Día de Los Muertos California is a new project from Sol Collective and other cultural groups that responds to the challenge of in-person gatherings during the COVID-19 pandemic.

The project’s goal is to let communities continue practicing the tradition of honoring ancestors for Día de los Muertos.

“At the core of this community-driven project is a calendar of events to help people find local celebrations across California,” Sol Collective founder Estella Sanchez said. “This project also features a new user-generated statewide digital ofrenda, or altar, to provide a safe, COVID-19-free space to be in a community while honoring those who have left the earthly plane.”

Among the participating groups is Listos California, an emergency preparedness campaign that seeks to help Californians prepare for crisis situations such as wildfires, earthquakes and floods.

“With so much darkness in 2020, Listos California is honored to support this community project that aims to promote cultural awareness and healing. Let’s remember our loved ones while also remaining safe and physically distant to help slow the spread of the COVID-19 pandemic,” said Karen Baker and Justin Knighten, co-chairs of Listos California.

Día de los Muertos, which means Day of the Dead, is a traditional Mexican holiday that mixes elements from ancient Mesoamerican cultures with Catholic influences. Mesoamerican cultures believed death was not the end, but rather a transition of life.

The holiday doesn’t celebrate death, Sanchez explained. Instead, it’s a chance to celebrate the lives of loved ones who have passed away and share memories.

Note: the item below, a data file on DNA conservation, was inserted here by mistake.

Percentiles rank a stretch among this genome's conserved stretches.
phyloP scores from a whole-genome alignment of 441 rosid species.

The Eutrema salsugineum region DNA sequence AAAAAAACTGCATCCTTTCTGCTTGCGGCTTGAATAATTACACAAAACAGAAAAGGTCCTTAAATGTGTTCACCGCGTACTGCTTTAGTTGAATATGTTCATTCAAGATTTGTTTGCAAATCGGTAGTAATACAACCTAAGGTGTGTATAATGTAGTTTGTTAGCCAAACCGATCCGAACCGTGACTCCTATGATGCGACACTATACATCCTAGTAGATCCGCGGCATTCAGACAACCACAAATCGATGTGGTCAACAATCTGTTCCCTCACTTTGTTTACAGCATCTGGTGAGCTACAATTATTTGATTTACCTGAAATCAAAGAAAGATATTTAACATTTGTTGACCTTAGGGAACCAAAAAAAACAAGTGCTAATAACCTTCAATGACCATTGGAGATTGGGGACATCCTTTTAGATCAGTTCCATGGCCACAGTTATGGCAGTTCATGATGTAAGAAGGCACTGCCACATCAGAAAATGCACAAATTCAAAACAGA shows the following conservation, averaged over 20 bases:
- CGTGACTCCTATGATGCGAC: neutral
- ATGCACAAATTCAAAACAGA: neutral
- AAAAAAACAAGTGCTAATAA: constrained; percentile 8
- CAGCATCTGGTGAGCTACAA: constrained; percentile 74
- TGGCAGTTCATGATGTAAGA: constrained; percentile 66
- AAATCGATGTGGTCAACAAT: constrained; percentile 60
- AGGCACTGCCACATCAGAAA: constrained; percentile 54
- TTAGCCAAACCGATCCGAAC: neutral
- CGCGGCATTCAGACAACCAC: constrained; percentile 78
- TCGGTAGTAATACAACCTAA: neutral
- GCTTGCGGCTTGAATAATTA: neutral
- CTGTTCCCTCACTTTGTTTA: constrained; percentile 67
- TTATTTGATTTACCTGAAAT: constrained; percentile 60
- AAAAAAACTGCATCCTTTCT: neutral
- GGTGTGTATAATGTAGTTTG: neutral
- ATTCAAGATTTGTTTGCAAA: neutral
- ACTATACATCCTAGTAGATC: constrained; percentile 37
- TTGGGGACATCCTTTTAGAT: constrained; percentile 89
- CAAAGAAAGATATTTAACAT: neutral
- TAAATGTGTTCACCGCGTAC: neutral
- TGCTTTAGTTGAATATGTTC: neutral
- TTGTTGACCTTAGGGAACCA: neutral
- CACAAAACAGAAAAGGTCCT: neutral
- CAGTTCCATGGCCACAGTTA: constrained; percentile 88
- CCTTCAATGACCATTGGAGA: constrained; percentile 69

“As long as there is someone who remembers them, they remain amongst the living,” Sanchez said, “With the pandemic, we thought it was important to provide a way for people to safely continue this important and meaningful tradition.”

Mexica people believed that when a soul goes to the underworld, it needs help to travel across each of the levels before reaching Mictlan, the realm of the god of death and a place of eternal rest. The living could help their lost loved ones on this journey by burning offerings and constructing ofrendas.

The Catholic celebrations of All Saints’ Day and All Souls’ Day blended with the traditions of this indigenous holiday to form what is now the Day of the Dead.

Today, Día de los Muertos is mostly celebrated on Nov. 1 and 2. It is a festival to welcome the souls of departed loved ones, as it is believed that once every year those souls can visit the world of the living.

One custom is to prepare altars in honor of loved ones. The altars contain food, flowers, candles, candy, sugar skulls, and other favorites to honor the deceased.

Sacramento-based Sol Collective is an arts & cultural center established in 2005 with a mission to provide artistic, cultural and educational programming and promote cultural understanding and empowerment through the arts.

For more information or to participate in the digital project, visit www.diadelosmuertosca.com. For information about disaster preparedness, visit www.listoscalifornia.org.

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